Matters had become most untidy. Riemann’s integral had dominated mid-19th century analysis so thoroughly that a viable alternative, in Hawkins’s words, “seemed unthinkable.” Yet counterexamples such as Volterra’s deprived the Riemann integral of its sense of inevitability. Maybe a new approach was in order.
Hawkins now brings us to the brilliant conclusion. Henri Lebesgue, building upon the work of such predecessors as Georg Cantor and Émile Borel, turned analysis on its head. First off, he settled the continuity/integrability question by proving that a function is Riemann integrable if and only if it is continuous except on a set of “measure zero.” This was the smallness property that mathematicians had been seeking for decades.
But Lebesgue was just getting started. He extended the concept of measure to a vast collection of subsets of real numbers and used this extension to re-define the integral by the bold act of partitioning not the domain of a function but its range. In the process, a host of technical details had to be addressed — Hawkins does not shy away from these — but the outcome was the Lebesgue integral, one of the great achievements in the history of analysis. Armed with this new idea, Lebesgue showed that many of the “flaws” of Riemann’s approach fell by the wayside. As he himself put it, “a generalization made not for the vain pleasure of generalizing but in order to solve previously existing problems is always a fruitful [one].”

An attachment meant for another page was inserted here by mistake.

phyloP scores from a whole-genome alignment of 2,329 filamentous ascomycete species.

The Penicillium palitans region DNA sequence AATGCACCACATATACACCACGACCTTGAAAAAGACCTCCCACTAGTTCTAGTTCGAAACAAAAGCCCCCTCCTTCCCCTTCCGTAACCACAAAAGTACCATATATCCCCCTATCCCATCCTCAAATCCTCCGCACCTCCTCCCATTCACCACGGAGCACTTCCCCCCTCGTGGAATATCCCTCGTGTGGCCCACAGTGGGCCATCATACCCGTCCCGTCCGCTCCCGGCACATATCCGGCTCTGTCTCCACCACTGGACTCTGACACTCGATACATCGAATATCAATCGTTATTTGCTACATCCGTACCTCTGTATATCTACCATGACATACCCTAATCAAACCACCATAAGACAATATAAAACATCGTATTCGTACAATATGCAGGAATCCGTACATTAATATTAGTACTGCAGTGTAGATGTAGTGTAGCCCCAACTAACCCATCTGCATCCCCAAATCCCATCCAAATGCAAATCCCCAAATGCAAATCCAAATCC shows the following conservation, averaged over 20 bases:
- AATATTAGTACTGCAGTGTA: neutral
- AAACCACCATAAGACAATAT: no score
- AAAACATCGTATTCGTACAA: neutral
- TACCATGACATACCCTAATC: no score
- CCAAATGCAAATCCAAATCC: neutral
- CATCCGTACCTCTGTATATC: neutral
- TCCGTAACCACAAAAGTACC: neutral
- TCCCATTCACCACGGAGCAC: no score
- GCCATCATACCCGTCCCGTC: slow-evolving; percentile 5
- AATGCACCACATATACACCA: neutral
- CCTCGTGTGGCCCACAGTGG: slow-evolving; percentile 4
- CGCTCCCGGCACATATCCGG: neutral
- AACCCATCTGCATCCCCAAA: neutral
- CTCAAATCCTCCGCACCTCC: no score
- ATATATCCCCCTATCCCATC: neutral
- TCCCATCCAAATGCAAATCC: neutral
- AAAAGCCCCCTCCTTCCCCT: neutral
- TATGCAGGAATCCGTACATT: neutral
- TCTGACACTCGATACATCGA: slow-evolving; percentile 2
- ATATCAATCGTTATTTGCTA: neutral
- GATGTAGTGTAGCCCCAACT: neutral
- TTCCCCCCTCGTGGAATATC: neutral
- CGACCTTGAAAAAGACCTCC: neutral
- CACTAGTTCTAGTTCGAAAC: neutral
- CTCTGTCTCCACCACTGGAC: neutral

At this point, two observations are in order. First, the story Hawkins tells is vastly more complicated than is suggested by this brief synopsis. He addresses other thorny issues from the time, such as when/whether the integral of the limit is the limit of the integrals. And he samples the work of mathematicians like Darboux, Thomae, Hankel, Harnack, and Baire. Some of these individuals will be familiar to modern readers and some will not, but each played a role in the tale.
Second, as should be clear from the account above, Hawkins cuts no mathematical corners. His book is technically challenging and is not to be attempted without a solid grounding in real analysis. Be forewarned.
Let me conclude this review by returning to my personal story. When I put down Hawkins’s book all those years ago, I saw how I could recharge my batteries. I would plunge into the history of mathematics, would try to learn the story contained therein, and would hope to share that story with others. Insofar as I have traveled such a road, I owe much of my journey to this excellent book.
And you need not take my word for its excellence. In 2001, Thomas Hawkins received the first Whiteman Prize from the American Mathematical Society for “notable exposition in the history of mathematics.” The accompanying AMS citation began (of course!) by celebrating Lebesgue’s Theory of Integration: Its Origins and Development as a “classic in the field.”
And so it is.
William Dunham is currently Research Associate in Mathematics at Bryn Mawr College. He is the author of many books, and most recently was one of the editors of The G. H. Hardy Reader.